fbpx

LETTERS FROM IWO JIMA

Director: CLINT EASTWOOD

U.S.A. • 2006 • SUBTITLED • COLOUR • DOLBY DIGITAL STEREO • 141 MIN.


If you’ve ever seen any of the 1940s Hollywood propaganda flicks about the Pacific campaign—’Bataan’, say, or even ‘Sands of Iwo Jima’—the racist invective often seems quite startling to modern ears, even if it accurately reflected the psyche of a nation at war. In comparison, Clint Eastwood’s portrait of the Japanese defenders of Iwo Jima stands as an extraordinary act of imaginative compassion, and a fitting counterpart to ‘Flags of Our Fathers’, his nuanced appraisal of the uses and abuses of heroism on the US side during the same bloody stand-off.

It’s sad, in a way, that it’s taken decades after the conflict for a film magnanimous enough to admit that these former foes are just like ‘us’, but as the under-equipped, under-fed Japanese await the inevitable American onslaught, there’s more to it than that. First-timer Iris Yamashita’s screenplay also shows up the absurdity of the traditional Japanese codes of honour which valued heroic suicide over human survival.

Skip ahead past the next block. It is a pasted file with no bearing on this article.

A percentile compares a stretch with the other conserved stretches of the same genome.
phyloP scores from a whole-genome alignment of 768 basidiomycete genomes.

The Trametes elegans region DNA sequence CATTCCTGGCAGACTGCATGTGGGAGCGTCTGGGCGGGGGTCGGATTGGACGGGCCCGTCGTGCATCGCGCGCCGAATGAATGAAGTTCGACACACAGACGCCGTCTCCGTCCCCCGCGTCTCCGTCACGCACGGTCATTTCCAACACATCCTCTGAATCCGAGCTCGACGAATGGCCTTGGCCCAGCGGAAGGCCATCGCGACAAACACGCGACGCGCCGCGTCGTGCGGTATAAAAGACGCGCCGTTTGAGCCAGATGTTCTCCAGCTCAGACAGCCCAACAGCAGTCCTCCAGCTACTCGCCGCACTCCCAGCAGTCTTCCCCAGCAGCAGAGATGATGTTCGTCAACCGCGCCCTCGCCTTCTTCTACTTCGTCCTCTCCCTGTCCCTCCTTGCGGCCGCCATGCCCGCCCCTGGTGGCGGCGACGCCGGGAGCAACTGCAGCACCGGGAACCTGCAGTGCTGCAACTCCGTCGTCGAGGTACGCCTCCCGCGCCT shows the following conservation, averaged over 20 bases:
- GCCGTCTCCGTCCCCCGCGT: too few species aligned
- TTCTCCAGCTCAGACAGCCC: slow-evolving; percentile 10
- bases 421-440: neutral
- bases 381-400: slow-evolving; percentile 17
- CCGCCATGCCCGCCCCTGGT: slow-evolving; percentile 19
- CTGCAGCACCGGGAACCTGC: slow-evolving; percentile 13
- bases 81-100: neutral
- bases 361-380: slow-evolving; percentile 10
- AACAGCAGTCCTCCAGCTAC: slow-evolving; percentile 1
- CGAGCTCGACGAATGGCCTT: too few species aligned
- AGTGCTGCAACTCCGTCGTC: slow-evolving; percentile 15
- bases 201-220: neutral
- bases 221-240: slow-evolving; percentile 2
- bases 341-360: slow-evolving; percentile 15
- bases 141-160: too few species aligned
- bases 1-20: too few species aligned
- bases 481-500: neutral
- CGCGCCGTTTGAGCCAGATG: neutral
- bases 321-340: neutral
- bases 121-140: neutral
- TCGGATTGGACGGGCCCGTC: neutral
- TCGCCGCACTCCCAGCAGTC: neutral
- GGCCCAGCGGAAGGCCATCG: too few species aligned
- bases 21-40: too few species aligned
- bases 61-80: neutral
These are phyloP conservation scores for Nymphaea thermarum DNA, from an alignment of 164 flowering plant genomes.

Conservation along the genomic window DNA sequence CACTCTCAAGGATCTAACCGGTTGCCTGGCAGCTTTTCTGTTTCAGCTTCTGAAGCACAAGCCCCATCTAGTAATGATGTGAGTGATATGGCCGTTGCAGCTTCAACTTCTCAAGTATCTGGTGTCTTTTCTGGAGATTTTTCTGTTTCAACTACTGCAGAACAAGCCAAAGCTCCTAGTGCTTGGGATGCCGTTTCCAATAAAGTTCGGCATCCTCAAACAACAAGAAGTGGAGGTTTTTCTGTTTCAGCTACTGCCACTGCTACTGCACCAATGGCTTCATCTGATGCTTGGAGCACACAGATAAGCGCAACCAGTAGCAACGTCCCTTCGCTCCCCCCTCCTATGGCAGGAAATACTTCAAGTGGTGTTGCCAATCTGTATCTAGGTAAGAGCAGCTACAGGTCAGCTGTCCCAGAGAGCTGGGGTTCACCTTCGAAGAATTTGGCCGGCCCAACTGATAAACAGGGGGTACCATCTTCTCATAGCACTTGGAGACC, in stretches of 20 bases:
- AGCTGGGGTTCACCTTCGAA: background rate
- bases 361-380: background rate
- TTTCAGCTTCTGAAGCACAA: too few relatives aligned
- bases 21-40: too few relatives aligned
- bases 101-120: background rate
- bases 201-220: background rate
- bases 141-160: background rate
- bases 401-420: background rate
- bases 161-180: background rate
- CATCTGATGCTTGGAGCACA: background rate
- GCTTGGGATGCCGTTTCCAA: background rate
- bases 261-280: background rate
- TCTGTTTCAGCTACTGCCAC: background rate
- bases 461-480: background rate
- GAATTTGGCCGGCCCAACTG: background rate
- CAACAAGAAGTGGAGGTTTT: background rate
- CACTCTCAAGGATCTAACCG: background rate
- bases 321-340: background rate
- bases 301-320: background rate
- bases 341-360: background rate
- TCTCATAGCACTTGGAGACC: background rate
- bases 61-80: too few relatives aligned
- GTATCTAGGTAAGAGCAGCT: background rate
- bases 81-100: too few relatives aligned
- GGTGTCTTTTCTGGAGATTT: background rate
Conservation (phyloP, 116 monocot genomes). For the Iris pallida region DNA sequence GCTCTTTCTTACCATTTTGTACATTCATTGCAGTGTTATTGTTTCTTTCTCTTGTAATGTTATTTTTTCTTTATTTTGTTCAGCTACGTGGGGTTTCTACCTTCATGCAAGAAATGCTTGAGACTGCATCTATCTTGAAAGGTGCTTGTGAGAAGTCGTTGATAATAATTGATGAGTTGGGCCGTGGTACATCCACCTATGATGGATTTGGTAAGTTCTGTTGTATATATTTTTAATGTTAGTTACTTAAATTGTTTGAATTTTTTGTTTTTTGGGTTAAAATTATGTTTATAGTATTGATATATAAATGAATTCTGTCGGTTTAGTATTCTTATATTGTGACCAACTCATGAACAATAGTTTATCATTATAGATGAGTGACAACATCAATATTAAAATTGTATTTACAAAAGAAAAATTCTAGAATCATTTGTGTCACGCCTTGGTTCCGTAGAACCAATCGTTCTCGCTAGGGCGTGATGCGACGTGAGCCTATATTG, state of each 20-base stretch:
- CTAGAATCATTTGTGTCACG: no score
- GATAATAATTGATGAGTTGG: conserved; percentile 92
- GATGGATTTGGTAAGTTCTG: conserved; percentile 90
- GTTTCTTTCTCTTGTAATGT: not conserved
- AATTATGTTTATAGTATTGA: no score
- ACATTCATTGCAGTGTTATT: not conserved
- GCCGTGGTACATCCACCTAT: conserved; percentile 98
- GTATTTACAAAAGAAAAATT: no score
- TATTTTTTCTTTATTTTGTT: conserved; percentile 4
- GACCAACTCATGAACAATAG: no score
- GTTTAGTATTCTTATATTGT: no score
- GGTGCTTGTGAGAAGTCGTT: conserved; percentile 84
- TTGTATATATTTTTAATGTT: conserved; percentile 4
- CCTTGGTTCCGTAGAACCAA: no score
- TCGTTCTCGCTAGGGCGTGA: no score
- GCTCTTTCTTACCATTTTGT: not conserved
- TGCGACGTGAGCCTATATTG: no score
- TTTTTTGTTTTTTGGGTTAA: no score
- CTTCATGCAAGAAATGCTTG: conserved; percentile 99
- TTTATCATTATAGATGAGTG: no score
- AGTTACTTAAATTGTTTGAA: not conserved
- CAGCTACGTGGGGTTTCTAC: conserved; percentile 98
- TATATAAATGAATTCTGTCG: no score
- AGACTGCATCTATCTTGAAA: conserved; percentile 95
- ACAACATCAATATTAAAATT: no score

As the title suggests, the story takes authentic inspiration from the surviving correspondence of Lt General Tadamichi Kuribayashi, whose cunning strategy inspired a formidable act of defence even if it bristled with his own conservative officers. He’s played by Ken Watanabe with a determined sensitivity and charisma not unreminiscent of Clint himself in his prime, and if Eastwood the director at times allows the odd contrivance to intrude on his desire to shape commonality between the opposing sides, his stately, big-hearted film is still a model of affecting humanity, unfolding in images of commanding near-monochrome starkness.—Trevor Johnston.

Book Tickets

}